The Learning Hub team, part of La Trobe University Library, delivers academic skills and language programs and services to help students achieve academic success. A current and burning question for the team is how best to support students who are suffering from flagging motivation and exhaustion after nearly two years of remote learning.  In the face of these challenges and uncertainties, and with limited ability do much significant forward planning, the team set about developing an innovative workshop series, to be delivered within weeks of the initial planning phase.

The new program, “Spotlights on Success”, is a series of eleven new workshops, designed to support and motivate students in the lead-up to exams and final assessments. The program features daily ‘short, sharp’ lunchtime workshops of 30 minutes duration, followed by 30 minutes of Q&A. Workshops are facilitated by Academic Skills and Language Advisors, Counselling, and Library staff, and incorporate La Trobe’s Peer Learning Advisors (PLAs), who provide that all-important student perspective during the Q&A.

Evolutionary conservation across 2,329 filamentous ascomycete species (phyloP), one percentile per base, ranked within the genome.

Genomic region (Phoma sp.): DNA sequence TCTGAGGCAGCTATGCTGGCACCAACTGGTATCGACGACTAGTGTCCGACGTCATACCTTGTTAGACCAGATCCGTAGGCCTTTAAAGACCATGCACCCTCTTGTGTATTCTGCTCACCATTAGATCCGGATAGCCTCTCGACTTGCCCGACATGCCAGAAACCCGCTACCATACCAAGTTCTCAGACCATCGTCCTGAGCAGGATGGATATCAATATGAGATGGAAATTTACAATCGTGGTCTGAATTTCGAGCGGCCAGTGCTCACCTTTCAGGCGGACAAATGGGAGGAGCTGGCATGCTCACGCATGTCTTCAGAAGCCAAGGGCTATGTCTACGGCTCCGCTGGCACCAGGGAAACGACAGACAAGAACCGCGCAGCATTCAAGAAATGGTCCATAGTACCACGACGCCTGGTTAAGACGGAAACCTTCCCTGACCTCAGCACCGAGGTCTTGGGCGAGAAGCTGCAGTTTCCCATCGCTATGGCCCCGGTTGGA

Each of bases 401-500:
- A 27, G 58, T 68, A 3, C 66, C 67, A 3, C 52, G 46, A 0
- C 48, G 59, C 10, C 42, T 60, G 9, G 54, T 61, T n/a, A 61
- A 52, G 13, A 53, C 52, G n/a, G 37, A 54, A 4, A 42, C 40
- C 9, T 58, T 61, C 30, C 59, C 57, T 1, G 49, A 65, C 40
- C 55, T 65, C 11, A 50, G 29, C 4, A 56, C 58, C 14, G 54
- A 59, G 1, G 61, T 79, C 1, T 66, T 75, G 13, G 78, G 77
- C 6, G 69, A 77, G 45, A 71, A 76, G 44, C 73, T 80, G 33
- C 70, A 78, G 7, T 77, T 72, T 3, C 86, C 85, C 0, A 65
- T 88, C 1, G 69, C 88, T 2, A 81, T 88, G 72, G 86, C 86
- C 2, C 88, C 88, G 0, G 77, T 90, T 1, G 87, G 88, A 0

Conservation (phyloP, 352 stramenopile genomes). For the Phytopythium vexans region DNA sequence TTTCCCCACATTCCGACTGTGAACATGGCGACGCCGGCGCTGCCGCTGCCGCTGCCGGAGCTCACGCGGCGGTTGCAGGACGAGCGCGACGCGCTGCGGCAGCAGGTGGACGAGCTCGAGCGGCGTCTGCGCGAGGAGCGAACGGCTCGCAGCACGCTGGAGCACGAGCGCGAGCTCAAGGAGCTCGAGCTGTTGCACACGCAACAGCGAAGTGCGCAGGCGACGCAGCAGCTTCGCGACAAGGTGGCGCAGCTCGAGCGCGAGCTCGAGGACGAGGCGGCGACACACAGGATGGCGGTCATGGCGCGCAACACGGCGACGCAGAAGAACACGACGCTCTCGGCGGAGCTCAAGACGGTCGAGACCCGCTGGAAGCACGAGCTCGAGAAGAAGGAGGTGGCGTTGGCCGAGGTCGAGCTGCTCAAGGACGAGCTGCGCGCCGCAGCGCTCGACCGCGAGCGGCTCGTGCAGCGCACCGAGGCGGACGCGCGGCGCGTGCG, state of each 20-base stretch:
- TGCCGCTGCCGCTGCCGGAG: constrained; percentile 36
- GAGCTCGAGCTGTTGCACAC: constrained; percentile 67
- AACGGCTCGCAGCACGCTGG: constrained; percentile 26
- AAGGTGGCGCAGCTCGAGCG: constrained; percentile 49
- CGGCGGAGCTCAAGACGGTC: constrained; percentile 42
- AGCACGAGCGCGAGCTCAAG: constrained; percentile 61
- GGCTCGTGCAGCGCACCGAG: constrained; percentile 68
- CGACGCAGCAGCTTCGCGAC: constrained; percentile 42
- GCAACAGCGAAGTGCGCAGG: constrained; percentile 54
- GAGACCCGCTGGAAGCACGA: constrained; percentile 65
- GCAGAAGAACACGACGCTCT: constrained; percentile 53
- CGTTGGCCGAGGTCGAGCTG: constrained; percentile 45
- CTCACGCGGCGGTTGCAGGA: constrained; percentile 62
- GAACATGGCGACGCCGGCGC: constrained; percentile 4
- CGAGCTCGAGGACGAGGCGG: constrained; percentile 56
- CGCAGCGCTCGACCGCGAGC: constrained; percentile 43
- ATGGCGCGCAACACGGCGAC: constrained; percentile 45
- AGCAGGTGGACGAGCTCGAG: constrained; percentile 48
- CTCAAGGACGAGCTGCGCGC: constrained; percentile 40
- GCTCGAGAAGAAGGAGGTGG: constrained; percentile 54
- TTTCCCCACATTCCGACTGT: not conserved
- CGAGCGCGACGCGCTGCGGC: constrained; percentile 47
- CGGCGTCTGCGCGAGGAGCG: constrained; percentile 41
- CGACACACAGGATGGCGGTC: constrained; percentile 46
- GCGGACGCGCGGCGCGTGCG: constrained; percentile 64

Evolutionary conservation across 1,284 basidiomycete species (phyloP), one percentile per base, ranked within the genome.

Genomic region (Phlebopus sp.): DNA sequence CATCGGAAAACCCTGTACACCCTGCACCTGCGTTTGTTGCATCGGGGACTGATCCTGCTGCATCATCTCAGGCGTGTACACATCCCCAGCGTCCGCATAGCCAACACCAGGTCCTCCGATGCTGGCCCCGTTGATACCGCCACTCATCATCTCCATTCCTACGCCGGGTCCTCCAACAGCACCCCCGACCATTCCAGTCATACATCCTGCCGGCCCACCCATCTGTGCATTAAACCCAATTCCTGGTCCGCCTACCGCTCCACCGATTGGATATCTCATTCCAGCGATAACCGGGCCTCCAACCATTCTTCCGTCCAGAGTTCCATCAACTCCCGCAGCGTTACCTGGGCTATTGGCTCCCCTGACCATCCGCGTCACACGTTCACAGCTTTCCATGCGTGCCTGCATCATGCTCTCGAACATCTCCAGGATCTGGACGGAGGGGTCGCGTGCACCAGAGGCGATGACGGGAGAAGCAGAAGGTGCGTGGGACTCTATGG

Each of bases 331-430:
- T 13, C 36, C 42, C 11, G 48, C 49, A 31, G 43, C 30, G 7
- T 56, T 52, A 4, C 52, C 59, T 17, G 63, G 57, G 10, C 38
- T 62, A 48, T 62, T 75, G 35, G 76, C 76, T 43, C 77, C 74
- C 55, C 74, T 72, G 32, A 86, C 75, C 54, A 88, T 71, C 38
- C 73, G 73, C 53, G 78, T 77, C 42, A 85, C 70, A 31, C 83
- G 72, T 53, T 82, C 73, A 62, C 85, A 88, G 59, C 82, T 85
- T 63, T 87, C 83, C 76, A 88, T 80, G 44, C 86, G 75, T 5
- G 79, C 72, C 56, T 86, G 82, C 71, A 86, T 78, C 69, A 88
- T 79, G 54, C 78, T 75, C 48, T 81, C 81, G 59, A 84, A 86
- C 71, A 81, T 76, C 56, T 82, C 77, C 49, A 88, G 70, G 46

Central to the planning and vision for the program were the team’s student-centred, evidence-based approach, creative design, and effective, targeted comms. This presentation reports on the series development and implementation as well as the learnings from this process.

  • Anna Bailey, Manager, Learning Hub, La Trobe University
  • Dr Zoe Thomas, Academic Skills and Language Advisor, Learning Hub, La Trobe University
  • Freya Whaite, Academic Skills and Language Advisor, Learning Hub, La Trobe University

‘Searching the Library for literature reviews: how does a librarian do it?’ – a retro exemplar